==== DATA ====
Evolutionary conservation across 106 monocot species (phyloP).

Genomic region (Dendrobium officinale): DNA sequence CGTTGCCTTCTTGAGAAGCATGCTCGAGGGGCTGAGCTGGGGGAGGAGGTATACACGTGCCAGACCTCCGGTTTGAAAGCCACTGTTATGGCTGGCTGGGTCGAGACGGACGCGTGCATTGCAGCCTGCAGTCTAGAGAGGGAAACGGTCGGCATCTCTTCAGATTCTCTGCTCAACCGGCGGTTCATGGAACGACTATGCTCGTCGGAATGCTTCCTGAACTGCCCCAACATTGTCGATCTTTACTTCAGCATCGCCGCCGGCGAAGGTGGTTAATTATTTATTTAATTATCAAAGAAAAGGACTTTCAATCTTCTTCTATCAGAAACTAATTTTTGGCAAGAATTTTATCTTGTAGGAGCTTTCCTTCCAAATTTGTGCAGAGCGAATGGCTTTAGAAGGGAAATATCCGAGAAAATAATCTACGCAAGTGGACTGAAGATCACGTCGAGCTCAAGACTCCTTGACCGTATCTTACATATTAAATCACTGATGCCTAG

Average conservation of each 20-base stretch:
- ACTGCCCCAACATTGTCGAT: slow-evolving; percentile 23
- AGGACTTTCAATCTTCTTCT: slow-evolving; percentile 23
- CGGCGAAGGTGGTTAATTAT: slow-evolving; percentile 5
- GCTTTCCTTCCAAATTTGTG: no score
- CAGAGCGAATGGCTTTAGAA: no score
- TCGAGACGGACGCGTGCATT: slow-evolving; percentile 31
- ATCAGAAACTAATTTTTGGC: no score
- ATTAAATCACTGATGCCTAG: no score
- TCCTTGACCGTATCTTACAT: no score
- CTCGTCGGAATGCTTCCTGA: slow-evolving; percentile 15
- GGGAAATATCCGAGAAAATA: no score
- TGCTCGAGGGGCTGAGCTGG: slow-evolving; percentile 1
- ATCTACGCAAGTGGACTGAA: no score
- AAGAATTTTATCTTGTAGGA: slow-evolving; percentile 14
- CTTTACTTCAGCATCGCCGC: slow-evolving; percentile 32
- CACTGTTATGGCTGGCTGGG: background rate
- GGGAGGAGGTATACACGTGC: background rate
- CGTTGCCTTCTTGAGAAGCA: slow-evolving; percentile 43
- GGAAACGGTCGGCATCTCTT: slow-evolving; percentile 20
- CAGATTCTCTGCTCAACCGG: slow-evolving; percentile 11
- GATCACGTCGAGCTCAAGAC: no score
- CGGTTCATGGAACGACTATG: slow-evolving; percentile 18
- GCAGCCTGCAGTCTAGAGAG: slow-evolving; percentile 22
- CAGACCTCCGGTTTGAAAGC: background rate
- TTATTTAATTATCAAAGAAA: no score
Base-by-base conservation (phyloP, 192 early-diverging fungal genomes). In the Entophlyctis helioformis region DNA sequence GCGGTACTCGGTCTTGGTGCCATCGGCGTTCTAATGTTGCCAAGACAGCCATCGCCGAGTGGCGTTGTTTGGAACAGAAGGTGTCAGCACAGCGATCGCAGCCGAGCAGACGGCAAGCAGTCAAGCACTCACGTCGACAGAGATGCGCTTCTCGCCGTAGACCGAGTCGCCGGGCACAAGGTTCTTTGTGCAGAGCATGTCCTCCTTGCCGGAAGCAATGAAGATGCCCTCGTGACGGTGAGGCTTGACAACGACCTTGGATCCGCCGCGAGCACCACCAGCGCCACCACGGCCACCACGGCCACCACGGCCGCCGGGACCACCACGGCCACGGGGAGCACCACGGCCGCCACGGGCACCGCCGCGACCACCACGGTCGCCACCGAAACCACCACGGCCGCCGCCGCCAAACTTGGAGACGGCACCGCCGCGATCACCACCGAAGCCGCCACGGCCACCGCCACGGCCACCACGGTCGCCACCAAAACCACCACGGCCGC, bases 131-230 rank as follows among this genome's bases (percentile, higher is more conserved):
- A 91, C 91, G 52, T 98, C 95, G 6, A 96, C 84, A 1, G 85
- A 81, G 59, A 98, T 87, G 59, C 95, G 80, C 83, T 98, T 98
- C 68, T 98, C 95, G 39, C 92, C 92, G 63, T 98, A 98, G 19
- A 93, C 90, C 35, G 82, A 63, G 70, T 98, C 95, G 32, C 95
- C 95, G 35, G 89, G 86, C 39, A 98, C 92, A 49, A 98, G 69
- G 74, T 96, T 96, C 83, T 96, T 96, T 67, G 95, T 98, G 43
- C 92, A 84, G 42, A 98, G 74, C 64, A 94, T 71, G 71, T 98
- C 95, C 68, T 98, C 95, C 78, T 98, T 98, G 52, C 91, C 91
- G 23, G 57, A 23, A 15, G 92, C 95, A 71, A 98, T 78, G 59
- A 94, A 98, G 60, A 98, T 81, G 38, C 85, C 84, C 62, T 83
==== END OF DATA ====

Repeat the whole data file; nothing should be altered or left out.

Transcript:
Evolutionary conservation across 106 monocot species (phyloP).

Genomic region (Dendrobium officinale): DNA sequence CGTTGCCTTCTTGAGAAGCATGCTCGAGGGGCTGAGCTGGGGGAGGAGGTATACACGTGCCAGACCTCCGGTTTGAAAGCCACTGTTATGGCTGGCTGGGTCGAGACGGACGCGTGCATTGCAGCCTGCAGTCTAGAGAGGGAAACGGTCGGCATCTCTTCAGATTCTCTGCTCAACCGGCGGTTCATGGAACGACTATGCTCGTCGGAATGCTTCCTGAACTGCCCCAACATTGTCGATCTTTACTTCAGCATCGCCGCCGGCGAAGGTGGTTAATTATTTATTTAATTATCAAAGAAAAGGACTTTCAATCTTCTTCTATCAGAAACTAATTTTTGGCAAGAATTTTATCTTGTAGGAGCTTTCCTTCCAAATTTGTGCAGAGCGAATGGCTTTAGAAGGGAAATATCCGAGAAAATAATCTACGCAAGTGGACTGAAGATCACGTCGAGCTCAAGACTCCTTGACCGTATCTTACATATTAAATCACTGATGCCTAG

Average conservation of each 20-base stretch:
- ACTGCCCCAACATTGTCGAT: slow-evolving; percentile 23
- AGGACTTTCAATCTTCTTCT: slow-evolving; percentile 23
- CGGCGAAGGTGGTTAATTAT: slow-evolving; percentile 5
- GCTTTCCTTCCAAATTTGTG: no score
- CAGAGCGAATGGCTTTAGAA: no score
- TCGAGACGGACGCGTGCATT: slow-evolving; percentile 31
- ATCAGAAACTAATTTTTGGC: no score
- ATTAAATCACTGATGCCTAG: no score
- TCCTTGACCGTATCTTACAT: no score
- CTCGTCGGAATGCTTCCTGA: slow-evolving; percentile 15
- GGGAAATATCCGAGAAAATA: no score
- TGCTCGAGGGGCTGAGCTGG: slow-evolving; percentile 1
- ATCTACGCAAGTGGACTGAA: no score
- AAGAATTTTATCTTGTAGGA: slow-evolving; percentile 14
- CTTTACTTCAGCATCGCCGC: slow-evolving; percentile 32
- CACTGTTATGGCTGGCTGGG: background rate
- GGGAGGAGGTATACACGTGC: background rate
- CGTTGCCTTCTTGAGAAGCA: slow-evolving; percentile 43
- GGAAACGGTCGGCATCTCTT: slow-evolving; percentile 20
- CAGATTCTCTGCTCAACCGG: slow-evolving; percentile 11
- GATCACGTCGAGCTCAAGAC: no score
- CGGTTCATGGAACGACTATG: slow-evolving; percentile 18
- GCAGCCTGCAGTCTAGAGAG: slow-evolving; percentile 22
- CAGACCTCCGGTTTGAAAGC: background rate
- TTATTTAATTATCAAAGAAA: no score
Base-by-base conservation (phyloP, 192 early-diverging fungal genomes). In the Entophlyctis helioformis region DNA sequence GCGGTACTCGGTCTTGGTGCCATCGGCGTTCTAATGTTGCCAAGACAGCCATCGCCGAGTGGCGTTGTTTGGAACAGAAGGTGTCAGCACAGCGATCGCAGCCGAGCAGACGGCAAGCAGTCAAGCACTCACGTCGACAGAGATGCGCTTCTCGCCGTAGACCGAGTCGCCGGGCACAAGGTTCTTTGTGCAGAGCATGTCCTCCTTGCCGGAAGCAATGAAGATGCCCTCGTGACGGTGAGGCTTGACAACGACCTTGGATCCGCCGCGAGCACCACCAGCGCCACCACGGCCACCACGGCCACCACGGCCGCCGGGACCACCACGGCCACGGGGAGCACCACGGCCGCCACGGGCACCGCCGCGACCACCACGGTCGCCACCGAAACCACCACGGCCGCCGCCGCCAAACTTGGAGACGGCACCGCCGCGATCACCACCGAAGCCGCCACGGCCACCGCCACGGCCACCACGGTCGCCACCAAAACCACCACGGCCGC, bases 131-230 rank as follows among this genome's bases (percentile, higher is more conserved):
- A 91, C 91, G 52, T 98, C 95, G 6, A 96, C 84, A 1, G 85
- A 81, G 59, A 98, T 87, G 59, C 95, G 80, C 83, T 98, T 98
- C 68, T 98, C 95, G 39, C 92, C 92, G 63, T 98, A 98, G 19
- A 93, C 90, C 35, G 82, A 63, G 70, T 98, C 95, G 32, C 95
- C 95, G 35, G 89, G 86, C 39, A 98, C 92, A 49, A 98, G 69
- G 74, T 96, T 96, C 83, T 96, T 96, T 67, G 95, T 98, G 43
- C 92, A 84, G 42, A 98, G 74, C 64, A 94, T 71, G 71, T 98
- C 95, C 68, T 98, C 95, C 78, T 98, T 98, G 52, C 91, C 91
- G 23, G 57, A 23, A 15, G 92, C 95, A 71, A 98, T 78, G 59
- A 94, A 98, G 60, A 98, T 81, G 38, C 85, C 84, C 62, T 83